Nate Cromwell sat on the grass muttering thankful praises to his dog as he affectionately applied red tikka powder to her forehead at the Kukur Tihar Dog festival.
The Tihar Dog Festival is hosted by the International Students Association as a way to celebrate the Nepali Kukur Tihar festival that is held annually on the second day of the five-day festival.
Tihar is the festival of light as it signifies the triumph of light over darkness, or good over evil.
Attendees celebrated with music, refreshments and henna done by Nepalese students.
Gina White, the director of International Programs and Multicultural Affairs, oversaw the execution of the festival and thought the turnout of the event was impressive.
“These kinds of events are important because our international students are our treasure here on campus so it is only fitting that we not only get to share our culture with them, but we get to learn about their culture while they are here,” White said.
Nate Cromwell, a member of the Monroe community and a friend of a faculty member, attended because of his love for the Tihar festival and similar cultural celebrations.
“The event was brilliant. The hosts did a good job—they made sure to have enough space for the dogs and had everyone registered,” Cromwell said. “From the inception to the actual execution of the event was well done.”
Manish Katuwal, the public relations officer of ISA, emceed the event while explaining the cultural significance of the Kukur Tihar festival and demonstrating the way dog owners could worship their dogs.
“To me, this event is very meaningful because it gives dog owners a chance to appreciate their dogs for their friendship, companionship and the various services they provide for us,” Katuwal said. “There is a also religious belief that people worship their dogs to please Lord Yama, the god of death. This is because dogs are regarded as messengers of Lord Yama and pleasing the messengers of Lord Yama means having a long life.”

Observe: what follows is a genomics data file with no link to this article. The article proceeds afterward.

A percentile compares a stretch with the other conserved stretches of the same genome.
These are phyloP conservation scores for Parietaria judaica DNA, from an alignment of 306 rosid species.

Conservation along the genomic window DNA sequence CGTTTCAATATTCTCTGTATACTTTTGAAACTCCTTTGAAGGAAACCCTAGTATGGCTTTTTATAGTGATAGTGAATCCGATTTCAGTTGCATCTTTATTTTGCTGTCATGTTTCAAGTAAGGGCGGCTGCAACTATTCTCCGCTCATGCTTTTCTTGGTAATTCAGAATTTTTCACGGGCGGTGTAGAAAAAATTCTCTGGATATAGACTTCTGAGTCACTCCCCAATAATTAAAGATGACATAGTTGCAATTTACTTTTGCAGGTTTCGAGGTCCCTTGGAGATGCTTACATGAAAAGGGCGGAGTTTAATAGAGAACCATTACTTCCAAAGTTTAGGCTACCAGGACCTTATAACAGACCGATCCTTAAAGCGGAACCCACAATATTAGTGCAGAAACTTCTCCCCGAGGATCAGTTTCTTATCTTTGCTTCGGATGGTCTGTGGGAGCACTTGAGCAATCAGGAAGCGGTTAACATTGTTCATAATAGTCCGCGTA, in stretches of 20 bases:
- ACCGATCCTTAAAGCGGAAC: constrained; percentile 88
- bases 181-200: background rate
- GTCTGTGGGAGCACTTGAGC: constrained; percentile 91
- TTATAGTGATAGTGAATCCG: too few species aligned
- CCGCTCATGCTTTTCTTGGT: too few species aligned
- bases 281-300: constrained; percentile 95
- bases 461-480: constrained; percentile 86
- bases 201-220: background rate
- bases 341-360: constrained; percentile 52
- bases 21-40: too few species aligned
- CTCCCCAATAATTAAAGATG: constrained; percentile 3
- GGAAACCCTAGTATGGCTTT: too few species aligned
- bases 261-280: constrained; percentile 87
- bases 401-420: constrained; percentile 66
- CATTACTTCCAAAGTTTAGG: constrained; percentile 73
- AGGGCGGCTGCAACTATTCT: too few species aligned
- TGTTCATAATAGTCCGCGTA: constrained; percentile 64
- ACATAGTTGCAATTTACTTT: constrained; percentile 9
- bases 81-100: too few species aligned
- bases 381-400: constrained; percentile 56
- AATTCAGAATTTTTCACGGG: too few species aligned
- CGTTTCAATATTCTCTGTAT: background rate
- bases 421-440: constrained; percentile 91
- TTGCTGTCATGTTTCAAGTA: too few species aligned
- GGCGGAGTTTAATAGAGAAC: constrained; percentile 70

Charlotte Fourdraine, a sophomore business administration major, was inspired to attend the Kukur Tihar festival after attending the colorful Holi festival, put on by ISA, last year.
“I heard about the event online on social media, so I came out to volunteer for the event today,” Fourdraine said. “I think the event was nice, especially for the dogs and their owners. It was a good opportunity for them to come out, bond and learn more about each other.”
The bonding between owners and their dogs was furthered through a goody bag that was sent home with all dogs that contained treats and toys.
This was to promote bonding while also rewarding the dogs.
Not only were dogs at the festival rewarded, but many dogs around the community will benefit from the festival due to donations that were collected.
White said this year they tried to incorporate the community more through service and involvement with things such as a donation box in which proceeds went to local dog shelters.
“Just like we provide community service to humans, it’s important that we look out for our fur babies as well,” White said.